Friday, September 23, 2005

A Practice Observed

As a TA in a freshman art survey course I am required to attend all lectures. I have the opportunity to listen to and critique the lecturer as well as observe my students and their study habits and reactions to the content. These observations are proving to be rather fruitful in thinking of my praxis as well as obstacles that will arise.

First of all the class is a lecture class because of the 175 students enrolled. Group discussion of content is impossible. There is the realization that any survey class I may teach in a community college will have the same problem. The structure of the class is rather important to a truly critical approach to art history. How then will I arrange a course to come from students experiences if they are unable to share with each other? In reading an essay by Bell Hooks she expressed a similar concern in some of her larger classes. She says, "In much of my writing about pedagogy, particularly in classroom setting with great diversity, I have talked about the need to examine critically the way we as teachers conceptualize what the space for learning should be like." (Hooks 39) So I know have the charge of thinking about the space for the future class I would like to teach but also how to manipulate the space I am currently in to help my 40 students dig deeper and get more out of their time in this survey course. For the current situation I have decided to turn my unsuccessful office hours into discussion groups. My students will be invited to come for 30 minutes to an hour and discuss course content and anything else that comes up. They will understand that their essay questions will come straight from their discussion groups. I think this not only allows them to spend some time in dialogue about art but also allows the essays to be more personal about things that interest them and possibly stem from their own experience. As for the future class I would like to teach I realize that to truly create a revisionist and critical course the format may have to stem from the students but I think it would be good to require small group meetings with or without me. It is not necessary to have a safe classroom but my students have to feel comfortable talking about unsafe issues. This is an issue I will need to continue to research and address.

I am also encouraged by Bell Hooks writings as they directly address critical pedagogy as well as mutliculturalism and privledge at the university level.

Works Cited

Embracing Change: Teaching in a multicultural world by bell hooks. In hooks, b. (1994). Teaching to transgress: Education as the practice of freedom (pp. 35-44). New York: Routledge


Pastor Stew said...

It appears that the issue at hand is one that all of education is facing. The issue regards the meaning of education. Is the education process one of teaching/regurgicating or one of exploration? All fields of study must ask this question in regards to their subjects. Art is a difficult subject in this whole equation due to the fact that many do not consider art to be an educational subject due to the lack of objectivity in what our society claims as a requirement of education. Due to this, many in the art field have insisted that art can have some objectivity and that art can be taught (as it is taught today) with lectures and survey courses. All this does is equate art restoration and history (a skill and a science) with being able to produce art (a presentation of one's soul that happens to reflect both skills and sciences). In other words, the "problem" of teaching art is the having one's cake and eating it too. By this I mean that as long as art seeks "objective" accreditation it will lose out on the "subjective" dialogue of those who engage in its community. Instead I think art, like philosophy and theology, should seek out its own accreditation from within and not concern itself with the acreditation of others. All of this leads to what you are doing in your revisionist work which is to change the curriculum in such a manor that its standard is that of art and not those of said academies. The other option would be to change the academy or society which is nearly impossible. I am not sure if art will ever achieve the educational accreditation as other academy subjects but it has not slowed down the work of fields like theology and philosophy which thrive in small group dialogue. I think it is a great idea to encourage and require such dialogue in your classes so that students will be able to engage themselves in the subject of art, which I believe is your goal to begin with. I am assuming of course that you are interested in your students to be able to enter into the "community of faith" than to necessarily be able to resite the "articles of faith."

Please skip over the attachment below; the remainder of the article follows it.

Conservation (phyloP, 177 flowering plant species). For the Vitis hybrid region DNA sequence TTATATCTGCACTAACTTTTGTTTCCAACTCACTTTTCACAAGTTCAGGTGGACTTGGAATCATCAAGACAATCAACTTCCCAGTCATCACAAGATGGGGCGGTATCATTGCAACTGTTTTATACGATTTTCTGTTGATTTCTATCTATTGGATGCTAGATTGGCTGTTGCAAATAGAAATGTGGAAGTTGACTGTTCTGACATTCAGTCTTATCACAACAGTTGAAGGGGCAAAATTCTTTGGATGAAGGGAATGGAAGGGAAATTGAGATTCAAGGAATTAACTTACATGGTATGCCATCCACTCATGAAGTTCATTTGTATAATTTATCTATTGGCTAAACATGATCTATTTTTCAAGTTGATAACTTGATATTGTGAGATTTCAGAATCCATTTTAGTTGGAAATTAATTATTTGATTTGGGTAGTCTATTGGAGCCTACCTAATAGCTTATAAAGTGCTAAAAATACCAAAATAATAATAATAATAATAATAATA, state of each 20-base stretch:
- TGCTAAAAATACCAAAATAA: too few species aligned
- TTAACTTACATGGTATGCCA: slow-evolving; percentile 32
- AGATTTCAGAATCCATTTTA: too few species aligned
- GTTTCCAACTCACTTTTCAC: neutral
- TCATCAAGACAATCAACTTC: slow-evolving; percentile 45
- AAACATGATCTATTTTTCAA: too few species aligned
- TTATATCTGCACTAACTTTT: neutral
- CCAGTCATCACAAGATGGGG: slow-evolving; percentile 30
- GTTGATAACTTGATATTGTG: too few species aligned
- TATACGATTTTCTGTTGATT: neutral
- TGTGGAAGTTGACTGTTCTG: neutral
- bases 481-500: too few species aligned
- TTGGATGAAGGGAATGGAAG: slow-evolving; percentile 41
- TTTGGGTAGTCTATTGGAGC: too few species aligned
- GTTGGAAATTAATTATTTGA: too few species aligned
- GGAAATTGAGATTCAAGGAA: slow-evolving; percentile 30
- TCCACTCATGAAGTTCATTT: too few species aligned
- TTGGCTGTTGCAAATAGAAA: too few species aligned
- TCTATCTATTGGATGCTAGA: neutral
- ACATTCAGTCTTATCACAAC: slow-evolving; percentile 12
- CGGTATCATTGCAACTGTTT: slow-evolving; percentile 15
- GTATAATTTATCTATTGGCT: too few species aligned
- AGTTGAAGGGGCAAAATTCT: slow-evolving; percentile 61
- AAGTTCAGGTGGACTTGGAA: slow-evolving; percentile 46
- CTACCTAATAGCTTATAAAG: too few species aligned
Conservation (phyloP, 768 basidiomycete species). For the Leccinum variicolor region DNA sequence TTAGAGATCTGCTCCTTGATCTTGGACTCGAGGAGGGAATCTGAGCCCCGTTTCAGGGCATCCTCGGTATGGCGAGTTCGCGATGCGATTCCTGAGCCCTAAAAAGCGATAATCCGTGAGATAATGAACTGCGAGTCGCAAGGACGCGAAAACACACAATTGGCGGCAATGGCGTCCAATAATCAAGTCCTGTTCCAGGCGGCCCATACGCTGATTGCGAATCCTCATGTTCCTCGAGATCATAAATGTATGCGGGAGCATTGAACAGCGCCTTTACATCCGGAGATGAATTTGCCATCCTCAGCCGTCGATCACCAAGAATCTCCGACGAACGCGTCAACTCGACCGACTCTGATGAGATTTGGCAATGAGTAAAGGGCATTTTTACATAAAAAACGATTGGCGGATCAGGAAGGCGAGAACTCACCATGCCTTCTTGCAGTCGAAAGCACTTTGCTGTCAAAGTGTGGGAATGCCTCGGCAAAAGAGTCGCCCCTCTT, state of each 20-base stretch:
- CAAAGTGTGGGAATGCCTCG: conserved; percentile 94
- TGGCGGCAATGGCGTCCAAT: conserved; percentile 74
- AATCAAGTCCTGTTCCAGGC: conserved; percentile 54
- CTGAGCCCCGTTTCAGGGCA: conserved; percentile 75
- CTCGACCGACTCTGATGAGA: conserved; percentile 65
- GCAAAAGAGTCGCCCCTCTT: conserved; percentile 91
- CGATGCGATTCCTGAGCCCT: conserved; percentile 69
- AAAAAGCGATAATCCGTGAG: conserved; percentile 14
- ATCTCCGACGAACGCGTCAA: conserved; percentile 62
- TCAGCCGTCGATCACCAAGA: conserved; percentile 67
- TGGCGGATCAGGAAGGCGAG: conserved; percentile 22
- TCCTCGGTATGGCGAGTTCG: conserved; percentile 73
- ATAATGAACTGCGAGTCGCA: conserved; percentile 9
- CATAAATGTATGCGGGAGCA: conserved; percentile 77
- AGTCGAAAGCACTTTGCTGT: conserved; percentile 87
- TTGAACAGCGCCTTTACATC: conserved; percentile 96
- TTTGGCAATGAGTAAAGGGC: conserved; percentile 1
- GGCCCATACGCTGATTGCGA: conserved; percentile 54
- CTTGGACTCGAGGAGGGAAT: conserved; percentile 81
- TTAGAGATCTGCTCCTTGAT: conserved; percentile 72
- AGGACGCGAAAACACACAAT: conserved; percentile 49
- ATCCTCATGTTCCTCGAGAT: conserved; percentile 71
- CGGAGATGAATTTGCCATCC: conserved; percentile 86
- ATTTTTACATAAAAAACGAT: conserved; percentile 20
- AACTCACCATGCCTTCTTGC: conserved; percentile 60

Sarah said...

My struggle then becomes how to meet the standards set forth for survey courses while also engaging in the subject in a meaningful and critical way for them. I am exploring this not to find the answer but an answer. Thanks for your insight from the theological field. i believe we are both a part of academic circles involving changing methods to keep up with the changing world. This requires debate and dialogue to define those methods and outcomes.